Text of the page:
The concept that struck me most this week was the difference between how low-SES and high-SES students engage in interest-driven activities using technology, and how that correlates with the concept of consumption vs creation that we learned about in the video last week, as well the effect that may have on the ability of the high- and low-SES students to master 21st century skills.
Beginning on page 192, Warschauer (2010) discusses the two stages of interest-driven online participation, messing around and geeking out, and the differences between what that type of participation looks like for low-SES youths vs high-SES youths. In his example, the high-SES student, Zeke, was engaged in a very creative and interactive activity, using technology in innovative ways to develop his own online voting system, and holding his own class president election, even though it wasn’t officially sanctioned by the administration at the school. In contrast, the low-SES student, Kadesha, acted more as a consumer of the media, downloading photos of celebrities, and “cyber-window shopping” with friends, and she specifically avoids engaging in activities online that require reading. This stark difference in how two students who are similar in age are using the technology available to them is very jarring, and is a reflection on how that technology is scaffolded for those students.
Yardi (2012, p3047) discusses the issue of parental technology literacy, and found in their study that high-SES families generally had at least one parent who was technologically literate, and were generally better equipped than the low-SES parents to make informed decisions about how their children interact with technology. Additionally, Warschauer (2010) cites a study conducted by Becker (2000), in which he found that teachers in low-SES schools were more likely to use technology in less innovative ways, such as for skill remediation and drill-and-practice exercises (consuming), whereas high-SES teachers were more likely to develop lessons using constructivist teaching methods, and focus on higher-level thinking activities like information analysis and writing assignments (creating). This lack of appropriate scaffolding around technology use in the low-SES schools, the environment where the least discrepancy in access occurs between low- and high-SES students, extends into how these low-SES students engage with technology outside of the classroom, manifesting itself as something Warschauer refers to on page 203 as the “social envelope”: high-SES students do better (have higher test scores) when they have computers, because they are able to use them in constructive ways, whereas low-SES students do worse (have lower test scores) when using computers, because they’re not taught how to use them constructively, and computer use at home becomes a time for gaming and social conversation, infringing on study time rather than enhancing it.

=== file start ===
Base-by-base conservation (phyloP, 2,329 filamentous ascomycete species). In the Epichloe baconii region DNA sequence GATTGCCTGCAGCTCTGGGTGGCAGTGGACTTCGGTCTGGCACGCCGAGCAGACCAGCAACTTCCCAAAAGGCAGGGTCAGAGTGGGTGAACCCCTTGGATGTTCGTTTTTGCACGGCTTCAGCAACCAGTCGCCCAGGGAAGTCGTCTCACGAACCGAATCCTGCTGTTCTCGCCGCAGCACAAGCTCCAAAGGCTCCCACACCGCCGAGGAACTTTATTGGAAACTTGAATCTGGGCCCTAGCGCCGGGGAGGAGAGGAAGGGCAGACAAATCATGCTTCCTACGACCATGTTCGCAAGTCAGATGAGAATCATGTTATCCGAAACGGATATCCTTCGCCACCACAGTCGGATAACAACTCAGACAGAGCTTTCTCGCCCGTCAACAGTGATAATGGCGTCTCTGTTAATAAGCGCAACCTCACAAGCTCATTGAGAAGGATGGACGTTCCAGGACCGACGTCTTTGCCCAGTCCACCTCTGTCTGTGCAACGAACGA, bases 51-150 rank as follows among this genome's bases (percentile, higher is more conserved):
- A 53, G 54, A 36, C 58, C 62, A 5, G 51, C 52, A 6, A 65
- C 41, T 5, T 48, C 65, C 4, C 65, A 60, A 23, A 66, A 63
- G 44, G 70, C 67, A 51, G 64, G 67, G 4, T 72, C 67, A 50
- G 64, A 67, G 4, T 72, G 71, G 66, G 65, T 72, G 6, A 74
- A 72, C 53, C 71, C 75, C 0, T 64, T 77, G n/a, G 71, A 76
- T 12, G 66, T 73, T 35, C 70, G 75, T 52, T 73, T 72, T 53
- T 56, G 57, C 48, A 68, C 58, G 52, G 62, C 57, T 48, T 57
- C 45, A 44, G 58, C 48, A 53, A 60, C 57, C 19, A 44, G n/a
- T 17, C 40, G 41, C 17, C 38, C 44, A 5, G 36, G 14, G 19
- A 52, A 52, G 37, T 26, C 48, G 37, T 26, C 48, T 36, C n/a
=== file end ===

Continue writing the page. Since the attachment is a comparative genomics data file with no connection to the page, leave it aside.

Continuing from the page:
This discrepancy between consumption activities and creation activities also relates directly to the 21st century skills that Warschauer (2010) references on page 206. Many of the skills that he mentions, including things like creativity, critical thinking, self-direction, and leadership, require the ability to create rather than just regurgitate facts. His description of the digital divide today I think summarizes this issue perfectly. On page 213, he says, “Today the digital divide resides in differential ability to use new media to critically evaluate information, analyze, and interpret data, attack complex problems, test innovative solutions, manage multifaceted projects, collaborate with others in knowledge production, and communicate effectively to diverse audiences–in essence, to carry out the kind of expert thinking and complex communication that are at the heart of the new economy.” We’ve moved from a digital divide centered on access to a divide centered on support. Many low-SES students now have access to the internet and other new media, but they don’t have the support system in place to learn how to interact with it properly. Moving forward, if we don’t find ways to provide that support, either in the classroom, at home, or in the community, the gap will continue to widen.